GDP (billions USD) 40.8645.3944.2146.0249.69
GDP (Constant Prices, Annual % Change)
GDP per Capita (USD) 1,5391,6671,5841,6091,695
General Government Gross Debt (in % of GDP) 44.945.546.843.740.5
Inflation Rate (%)
Current Account (billions USD) -1.52-1.81-1.01-1.28-1.63
Current Account (in % of GDP) -3.7-4.0-2.3-2.8-3.3

Source: IMF – World Economic Outlook Database, October 2021

Main Sectors of Industry

Due to its abundant natural resources, Cameroon stands as a major global producer of goods like cocoa, coffee, bananas, palm products, tobacco, rubber, cotton, maize, and cassava. The primary sector contributes to 17.4% of the GDP and employs almost 43% of the active population (World Bank). Before the development of oil trade (which alone represents over 8% of the GDP), agriculture was the country's main economic driver. Coffee and cocoa production, which is concentrated in the English-speaking regions, suffers from political instability in the area. Fishing and forestry are two of the country's additional significant activities. The country has high-value varieties of timber. In addition to oil and gas, Cameroon's resources include bauxite ore and iron. LNG production is expected to offset the gradual decline in crude oil production.

The secondary sector accounts for 23.3% of the GDP and employs 14% of the workforce. The country's main industries are food processing, sawmill, the manufacture of light consumer goods and textiles.

The tertiary sector accounts for 52% of the GDP and employs 42% of the active population. It benefits from the economic activity created around large-scale energy projects. The services sector is booming, driven by the sectors of telecommunications, air traffic and transport.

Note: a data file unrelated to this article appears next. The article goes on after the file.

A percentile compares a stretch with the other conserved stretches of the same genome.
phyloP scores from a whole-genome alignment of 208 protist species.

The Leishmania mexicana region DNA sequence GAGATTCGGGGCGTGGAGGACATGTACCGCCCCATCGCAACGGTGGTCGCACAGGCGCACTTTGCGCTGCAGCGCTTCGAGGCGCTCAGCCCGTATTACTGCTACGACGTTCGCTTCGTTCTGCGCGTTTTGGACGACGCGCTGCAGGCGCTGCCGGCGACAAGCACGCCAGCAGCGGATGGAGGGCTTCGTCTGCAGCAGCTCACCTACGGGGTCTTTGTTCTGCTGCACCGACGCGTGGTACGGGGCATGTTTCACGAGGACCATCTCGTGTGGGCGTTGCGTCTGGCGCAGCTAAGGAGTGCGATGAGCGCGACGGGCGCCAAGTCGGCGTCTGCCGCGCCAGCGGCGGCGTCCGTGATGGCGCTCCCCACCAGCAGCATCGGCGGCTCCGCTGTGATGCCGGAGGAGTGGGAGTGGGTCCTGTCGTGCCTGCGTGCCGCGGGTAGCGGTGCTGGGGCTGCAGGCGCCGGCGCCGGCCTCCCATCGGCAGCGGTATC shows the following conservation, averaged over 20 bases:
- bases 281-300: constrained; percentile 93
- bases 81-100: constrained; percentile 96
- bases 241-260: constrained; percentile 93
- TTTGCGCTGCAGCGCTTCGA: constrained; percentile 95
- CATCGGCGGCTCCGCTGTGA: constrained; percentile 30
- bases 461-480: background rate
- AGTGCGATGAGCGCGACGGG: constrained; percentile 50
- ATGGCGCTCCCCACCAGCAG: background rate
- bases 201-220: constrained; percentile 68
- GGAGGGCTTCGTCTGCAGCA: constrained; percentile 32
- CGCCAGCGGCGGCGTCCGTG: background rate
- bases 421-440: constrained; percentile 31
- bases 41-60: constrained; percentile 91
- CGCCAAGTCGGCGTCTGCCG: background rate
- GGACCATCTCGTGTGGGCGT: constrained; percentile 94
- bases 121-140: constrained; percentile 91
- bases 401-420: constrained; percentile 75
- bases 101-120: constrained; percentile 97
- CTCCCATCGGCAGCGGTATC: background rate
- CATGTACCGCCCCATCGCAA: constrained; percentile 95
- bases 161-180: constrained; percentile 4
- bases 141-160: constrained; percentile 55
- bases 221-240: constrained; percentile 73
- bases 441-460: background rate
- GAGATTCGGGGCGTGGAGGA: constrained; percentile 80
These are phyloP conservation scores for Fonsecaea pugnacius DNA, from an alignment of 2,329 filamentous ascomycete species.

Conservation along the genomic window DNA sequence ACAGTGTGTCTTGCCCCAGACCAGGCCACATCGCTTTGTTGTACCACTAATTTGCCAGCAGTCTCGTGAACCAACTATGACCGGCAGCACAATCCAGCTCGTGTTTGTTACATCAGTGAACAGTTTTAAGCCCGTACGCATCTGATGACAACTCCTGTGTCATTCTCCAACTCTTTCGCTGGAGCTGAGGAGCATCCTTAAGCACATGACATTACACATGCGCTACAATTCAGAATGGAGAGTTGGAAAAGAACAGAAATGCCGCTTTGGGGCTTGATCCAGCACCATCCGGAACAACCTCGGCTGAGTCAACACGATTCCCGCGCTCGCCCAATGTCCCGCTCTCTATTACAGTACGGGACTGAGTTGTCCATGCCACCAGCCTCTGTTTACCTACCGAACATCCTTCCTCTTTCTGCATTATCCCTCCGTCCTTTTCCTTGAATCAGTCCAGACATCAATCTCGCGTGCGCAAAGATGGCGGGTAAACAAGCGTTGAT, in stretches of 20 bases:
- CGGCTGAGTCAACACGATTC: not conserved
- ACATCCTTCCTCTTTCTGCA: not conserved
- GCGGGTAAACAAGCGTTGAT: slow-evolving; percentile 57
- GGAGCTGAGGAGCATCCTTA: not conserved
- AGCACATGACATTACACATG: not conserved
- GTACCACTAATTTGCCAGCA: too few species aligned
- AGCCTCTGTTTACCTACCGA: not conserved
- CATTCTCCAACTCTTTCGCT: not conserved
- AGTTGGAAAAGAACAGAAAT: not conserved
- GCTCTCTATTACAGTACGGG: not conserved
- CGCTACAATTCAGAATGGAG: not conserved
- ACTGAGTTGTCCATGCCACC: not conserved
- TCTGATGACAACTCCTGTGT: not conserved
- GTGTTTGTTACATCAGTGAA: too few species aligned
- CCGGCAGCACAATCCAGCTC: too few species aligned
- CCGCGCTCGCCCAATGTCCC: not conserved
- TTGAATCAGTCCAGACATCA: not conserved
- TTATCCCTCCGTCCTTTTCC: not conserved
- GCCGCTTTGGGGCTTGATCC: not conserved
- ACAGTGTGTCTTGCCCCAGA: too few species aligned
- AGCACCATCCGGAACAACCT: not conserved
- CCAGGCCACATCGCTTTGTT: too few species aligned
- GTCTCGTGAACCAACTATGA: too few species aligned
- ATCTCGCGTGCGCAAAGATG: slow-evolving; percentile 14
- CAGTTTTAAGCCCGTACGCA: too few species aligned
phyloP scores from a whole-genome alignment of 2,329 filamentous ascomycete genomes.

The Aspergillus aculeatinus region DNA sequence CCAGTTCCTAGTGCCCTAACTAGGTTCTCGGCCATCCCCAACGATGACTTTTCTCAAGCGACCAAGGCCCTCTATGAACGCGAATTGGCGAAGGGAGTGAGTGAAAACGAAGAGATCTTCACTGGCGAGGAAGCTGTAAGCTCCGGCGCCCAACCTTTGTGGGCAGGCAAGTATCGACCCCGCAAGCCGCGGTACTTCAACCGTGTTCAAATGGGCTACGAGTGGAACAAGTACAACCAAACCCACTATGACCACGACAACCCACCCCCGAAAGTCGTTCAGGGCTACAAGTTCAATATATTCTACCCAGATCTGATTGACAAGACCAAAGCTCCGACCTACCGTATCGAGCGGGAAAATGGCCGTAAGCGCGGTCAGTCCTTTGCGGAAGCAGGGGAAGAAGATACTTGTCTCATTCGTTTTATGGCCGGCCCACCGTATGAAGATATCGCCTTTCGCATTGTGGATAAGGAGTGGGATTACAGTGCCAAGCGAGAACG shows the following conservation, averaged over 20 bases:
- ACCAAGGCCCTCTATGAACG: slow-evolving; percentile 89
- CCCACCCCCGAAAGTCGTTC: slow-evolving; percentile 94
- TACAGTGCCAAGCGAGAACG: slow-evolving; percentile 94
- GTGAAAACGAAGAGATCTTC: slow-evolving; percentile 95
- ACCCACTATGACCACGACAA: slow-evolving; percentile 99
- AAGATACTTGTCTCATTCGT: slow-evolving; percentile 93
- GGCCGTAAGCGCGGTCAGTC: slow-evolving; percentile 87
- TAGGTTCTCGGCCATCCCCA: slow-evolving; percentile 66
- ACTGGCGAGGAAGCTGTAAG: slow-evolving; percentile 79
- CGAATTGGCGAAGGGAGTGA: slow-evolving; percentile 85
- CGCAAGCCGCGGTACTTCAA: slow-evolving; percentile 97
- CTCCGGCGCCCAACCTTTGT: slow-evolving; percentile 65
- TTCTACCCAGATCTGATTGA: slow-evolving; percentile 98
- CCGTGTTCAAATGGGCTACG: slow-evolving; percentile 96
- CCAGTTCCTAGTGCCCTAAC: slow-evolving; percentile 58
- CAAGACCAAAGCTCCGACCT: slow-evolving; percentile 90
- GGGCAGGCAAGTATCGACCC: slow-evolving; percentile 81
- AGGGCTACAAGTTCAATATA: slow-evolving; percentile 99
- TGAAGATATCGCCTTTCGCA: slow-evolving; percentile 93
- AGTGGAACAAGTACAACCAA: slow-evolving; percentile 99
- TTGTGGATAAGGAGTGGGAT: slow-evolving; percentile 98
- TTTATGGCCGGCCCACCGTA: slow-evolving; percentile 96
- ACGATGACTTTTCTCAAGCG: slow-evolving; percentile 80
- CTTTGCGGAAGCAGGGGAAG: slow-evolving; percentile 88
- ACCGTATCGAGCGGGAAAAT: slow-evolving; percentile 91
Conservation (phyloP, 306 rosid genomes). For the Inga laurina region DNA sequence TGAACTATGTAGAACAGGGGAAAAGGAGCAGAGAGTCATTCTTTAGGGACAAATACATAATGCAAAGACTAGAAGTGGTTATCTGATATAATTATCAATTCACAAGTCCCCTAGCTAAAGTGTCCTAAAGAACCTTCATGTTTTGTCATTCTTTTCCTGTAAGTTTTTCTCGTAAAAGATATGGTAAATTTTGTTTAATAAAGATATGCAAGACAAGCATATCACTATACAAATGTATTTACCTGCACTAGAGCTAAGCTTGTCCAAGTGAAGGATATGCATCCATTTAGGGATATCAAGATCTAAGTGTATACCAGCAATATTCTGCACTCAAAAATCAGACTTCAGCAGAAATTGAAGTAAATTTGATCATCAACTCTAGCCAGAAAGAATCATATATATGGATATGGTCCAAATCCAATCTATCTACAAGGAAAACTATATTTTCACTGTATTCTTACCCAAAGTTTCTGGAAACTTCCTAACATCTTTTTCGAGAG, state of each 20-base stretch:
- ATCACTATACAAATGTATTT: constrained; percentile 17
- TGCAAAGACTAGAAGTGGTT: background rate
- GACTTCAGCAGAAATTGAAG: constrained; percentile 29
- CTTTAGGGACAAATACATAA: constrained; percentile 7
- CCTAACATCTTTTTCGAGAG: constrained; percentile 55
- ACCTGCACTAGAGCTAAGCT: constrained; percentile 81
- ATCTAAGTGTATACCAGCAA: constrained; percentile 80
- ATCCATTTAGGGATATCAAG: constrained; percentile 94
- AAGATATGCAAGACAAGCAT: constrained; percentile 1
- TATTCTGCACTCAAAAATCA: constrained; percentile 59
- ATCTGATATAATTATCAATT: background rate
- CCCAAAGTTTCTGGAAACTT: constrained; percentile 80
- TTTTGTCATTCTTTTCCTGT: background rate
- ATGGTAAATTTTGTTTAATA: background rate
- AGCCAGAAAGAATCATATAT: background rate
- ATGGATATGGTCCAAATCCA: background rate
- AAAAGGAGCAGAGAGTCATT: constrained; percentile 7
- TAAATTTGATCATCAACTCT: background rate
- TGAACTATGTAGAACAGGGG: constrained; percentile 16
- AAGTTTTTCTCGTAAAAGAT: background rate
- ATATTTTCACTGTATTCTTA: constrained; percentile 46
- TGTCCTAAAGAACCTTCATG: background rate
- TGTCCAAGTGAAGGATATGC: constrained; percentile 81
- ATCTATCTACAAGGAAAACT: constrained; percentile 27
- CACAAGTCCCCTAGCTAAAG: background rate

Breakdown of Economic Activity By Sector Agriculture Industry Services
Employment By Sector (in % of Total Employment) 43.5 14.4 42.1
Value Added (in % of GDP) 16.9 24.5 51.1
Value Added (Annual % Change) 2.9 3.2 4.3

Source: World Bank, Latest Available Data. Because of rounding, the sum of the percentages may be smaller/greater than 100%.


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Indicator of Economic Freedom


The Economic freedom index measure ten components of economic freedom, grouped into four broad categories or pillars of economic freedom: Rule of Law (property rights, freedom from corruption); Limited Government (fiscal freedom, government spending); Regulatory Efficiency (business freedom, labour freedom, monetary freedom); and Open Markets (trade freedom, investment freedom, financial freedom). Each of the freedoms within these four broad categories is individually scored on a scale of 0 to 100. A country’s overall economic freedom score is a simple average of its scores on the 10 individual freedoms.}}

World Rank:
Regional Rank:

Economic freedom in the world (interactive map)
Source: Index of Economic Freedom, Heritage Foundation


Country Risk

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Latest Update: March 2023